Three Innovative SDG Funding Ideas Taking the Lead in 2018

Katie Dunlap February 20, 2018 CSR Trends, IMPACT2030

The Debate on SDG Funding

The United Nation’s Sustainable Development Goals have been billed as “the closest thing the world has to a strategy” by Lindsay Smart, Head of Impact at ClearlySo. But the fact remains, that achieving these 17 goals will require massive amounts of funding, $115 trillion, to be exact. To achieve the SDGs by 2030, there needs to be an additional investment anywhere between $3 and $5 trillion per year that have no way of being funded. As the year 2030 creeps closer and closer, we’re predicting that increasing numbers of stakeholders will begin to ask the questions: Where will the funding come from? And, who is ultimately responsible for funding and achieving these goals?

Although these questions seem complicated, the answer is quite simple. Everyone is responsible. Our governments, our corporations, our NGOs & NPOs, and our fellow man. Each of us is responsible for finding funding and making way for these massive changes. As each of us are beneficiaries of this world’s resources and members of society, we must ask these questions and volunteer funding solutions.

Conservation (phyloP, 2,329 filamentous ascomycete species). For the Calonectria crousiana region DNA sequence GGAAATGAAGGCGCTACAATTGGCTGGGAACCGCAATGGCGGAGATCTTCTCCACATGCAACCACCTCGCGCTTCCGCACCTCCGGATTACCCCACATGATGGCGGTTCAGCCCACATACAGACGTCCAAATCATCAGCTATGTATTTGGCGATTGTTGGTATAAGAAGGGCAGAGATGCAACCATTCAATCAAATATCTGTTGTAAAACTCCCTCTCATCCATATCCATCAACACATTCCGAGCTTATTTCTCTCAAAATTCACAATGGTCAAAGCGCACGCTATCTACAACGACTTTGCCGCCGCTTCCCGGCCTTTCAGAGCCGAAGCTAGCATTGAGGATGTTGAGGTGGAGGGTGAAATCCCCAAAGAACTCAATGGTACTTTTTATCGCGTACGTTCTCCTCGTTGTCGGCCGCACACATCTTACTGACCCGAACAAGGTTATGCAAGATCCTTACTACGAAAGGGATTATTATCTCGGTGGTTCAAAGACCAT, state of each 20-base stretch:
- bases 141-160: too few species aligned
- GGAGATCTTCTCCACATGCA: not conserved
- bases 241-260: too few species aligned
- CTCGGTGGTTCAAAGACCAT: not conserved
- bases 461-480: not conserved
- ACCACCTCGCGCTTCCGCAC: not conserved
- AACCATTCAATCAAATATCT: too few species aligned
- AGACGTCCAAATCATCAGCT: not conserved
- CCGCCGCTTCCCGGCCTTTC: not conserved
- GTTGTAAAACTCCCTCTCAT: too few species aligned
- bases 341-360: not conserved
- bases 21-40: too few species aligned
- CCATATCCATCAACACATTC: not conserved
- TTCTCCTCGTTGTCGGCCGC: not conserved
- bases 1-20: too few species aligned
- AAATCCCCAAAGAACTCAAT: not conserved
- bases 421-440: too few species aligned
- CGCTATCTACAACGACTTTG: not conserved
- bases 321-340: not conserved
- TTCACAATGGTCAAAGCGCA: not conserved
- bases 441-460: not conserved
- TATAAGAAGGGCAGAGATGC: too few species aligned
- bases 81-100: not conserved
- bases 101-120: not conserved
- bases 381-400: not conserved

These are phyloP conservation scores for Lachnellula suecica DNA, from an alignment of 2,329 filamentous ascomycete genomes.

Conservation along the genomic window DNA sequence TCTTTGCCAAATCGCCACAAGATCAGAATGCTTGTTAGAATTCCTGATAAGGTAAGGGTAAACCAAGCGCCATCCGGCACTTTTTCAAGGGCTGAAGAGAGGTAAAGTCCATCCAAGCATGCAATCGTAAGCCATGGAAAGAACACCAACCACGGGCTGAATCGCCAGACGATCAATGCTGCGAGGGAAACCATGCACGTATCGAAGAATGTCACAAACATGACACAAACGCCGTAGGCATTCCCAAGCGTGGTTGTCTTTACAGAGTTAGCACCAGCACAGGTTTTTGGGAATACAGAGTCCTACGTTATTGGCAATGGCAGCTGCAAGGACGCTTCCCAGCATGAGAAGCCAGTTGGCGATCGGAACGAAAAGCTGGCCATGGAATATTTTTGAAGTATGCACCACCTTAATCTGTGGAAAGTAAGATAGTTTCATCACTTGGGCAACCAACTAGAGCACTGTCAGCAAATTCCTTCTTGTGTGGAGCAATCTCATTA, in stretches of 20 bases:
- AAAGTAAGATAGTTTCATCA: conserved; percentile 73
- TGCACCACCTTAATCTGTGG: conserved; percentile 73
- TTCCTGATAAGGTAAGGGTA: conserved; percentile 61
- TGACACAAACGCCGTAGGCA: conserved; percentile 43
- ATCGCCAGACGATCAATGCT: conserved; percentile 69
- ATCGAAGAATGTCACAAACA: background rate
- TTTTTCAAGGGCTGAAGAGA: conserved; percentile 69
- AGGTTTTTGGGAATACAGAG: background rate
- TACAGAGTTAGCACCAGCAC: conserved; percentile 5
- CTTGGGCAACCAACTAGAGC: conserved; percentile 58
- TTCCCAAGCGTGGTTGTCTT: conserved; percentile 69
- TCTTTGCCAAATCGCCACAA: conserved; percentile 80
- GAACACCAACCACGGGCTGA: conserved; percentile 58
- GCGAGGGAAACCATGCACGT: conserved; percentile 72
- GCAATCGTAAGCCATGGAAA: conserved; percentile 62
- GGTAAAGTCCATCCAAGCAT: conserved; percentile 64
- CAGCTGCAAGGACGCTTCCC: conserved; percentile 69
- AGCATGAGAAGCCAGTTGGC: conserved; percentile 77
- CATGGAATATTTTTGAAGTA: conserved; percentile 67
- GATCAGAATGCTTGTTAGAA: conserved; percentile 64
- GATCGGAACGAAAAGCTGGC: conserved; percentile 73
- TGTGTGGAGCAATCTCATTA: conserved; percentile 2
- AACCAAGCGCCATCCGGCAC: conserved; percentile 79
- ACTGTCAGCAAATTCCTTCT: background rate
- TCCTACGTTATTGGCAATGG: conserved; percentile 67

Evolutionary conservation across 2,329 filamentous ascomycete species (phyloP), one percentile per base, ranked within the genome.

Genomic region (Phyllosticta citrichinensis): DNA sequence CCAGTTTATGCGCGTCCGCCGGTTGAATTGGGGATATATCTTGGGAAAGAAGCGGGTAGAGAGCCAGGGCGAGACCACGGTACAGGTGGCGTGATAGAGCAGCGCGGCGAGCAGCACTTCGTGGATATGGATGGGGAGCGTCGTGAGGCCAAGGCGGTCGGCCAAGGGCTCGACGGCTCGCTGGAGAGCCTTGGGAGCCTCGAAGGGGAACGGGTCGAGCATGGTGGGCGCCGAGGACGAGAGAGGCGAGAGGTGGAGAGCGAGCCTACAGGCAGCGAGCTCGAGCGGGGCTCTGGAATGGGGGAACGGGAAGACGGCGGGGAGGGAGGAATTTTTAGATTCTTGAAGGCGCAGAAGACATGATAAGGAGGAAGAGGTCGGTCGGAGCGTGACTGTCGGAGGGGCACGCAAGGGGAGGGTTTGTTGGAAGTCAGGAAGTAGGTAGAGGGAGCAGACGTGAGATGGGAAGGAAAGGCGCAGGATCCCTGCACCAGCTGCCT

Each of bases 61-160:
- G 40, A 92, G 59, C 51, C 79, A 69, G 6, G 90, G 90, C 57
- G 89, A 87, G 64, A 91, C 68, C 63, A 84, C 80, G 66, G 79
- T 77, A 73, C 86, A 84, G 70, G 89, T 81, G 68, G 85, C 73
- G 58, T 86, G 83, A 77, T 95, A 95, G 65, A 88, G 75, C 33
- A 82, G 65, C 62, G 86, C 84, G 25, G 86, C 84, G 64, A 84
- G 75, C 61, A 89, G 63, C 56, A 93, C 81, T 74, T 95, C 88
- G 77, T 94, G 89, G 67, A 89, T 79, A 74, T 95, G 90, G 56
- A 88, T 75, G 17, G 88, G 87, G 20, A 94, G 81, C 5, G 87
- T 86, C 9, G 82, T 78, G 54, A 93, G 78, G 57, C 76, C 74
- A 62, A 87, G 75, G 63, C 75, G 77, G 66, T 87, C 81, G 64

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Traditional Stakeholders, New Ways of Thinking

A key group of stakeholders in the investment of SDGs has always been private funding from corporations. In 2018, Corporations will play an even larger role than ever before in accomplishing the SDGs. Corporations’ roles will shift to a focus on technological innovations that solve climate change, green energy, etc. A second role taken on by corporations will be to become advocates for SDG funding from local government. It is estimated that $12 trillion of market opportunities and an estimated 380 million jobs will become available with corporate funding. While these results are tangible, they can only be obtained if corporations act in new ways to accomplish the Goals.

As members of the UN, it was the governments and not corporations, that agreed on achieving the SDGs. The expectation surrounding governments and financial support is changing with the recognition that developing countries might not be able to meet the necessary investments for both infrastructure and achieving the SDGs. Conversations will focus on allowing developing countries to meet the SDGs through policy changes that align corporate practices to the SDGs in those countries.


Novel Funding Ideas

Despite the rather bleak outlook of the news these days, there are plenty of new and innovative ideas for financing the SDGs. These ideas are just the beginning. As we continue into 2018 and the future, a greater partnership between public and private sectors will bring about new funding models and innovative ideas to achieve these goals. Much of 2018 will be spent exploring new funding models for the SDGs.  Some of the highlights are discussed below: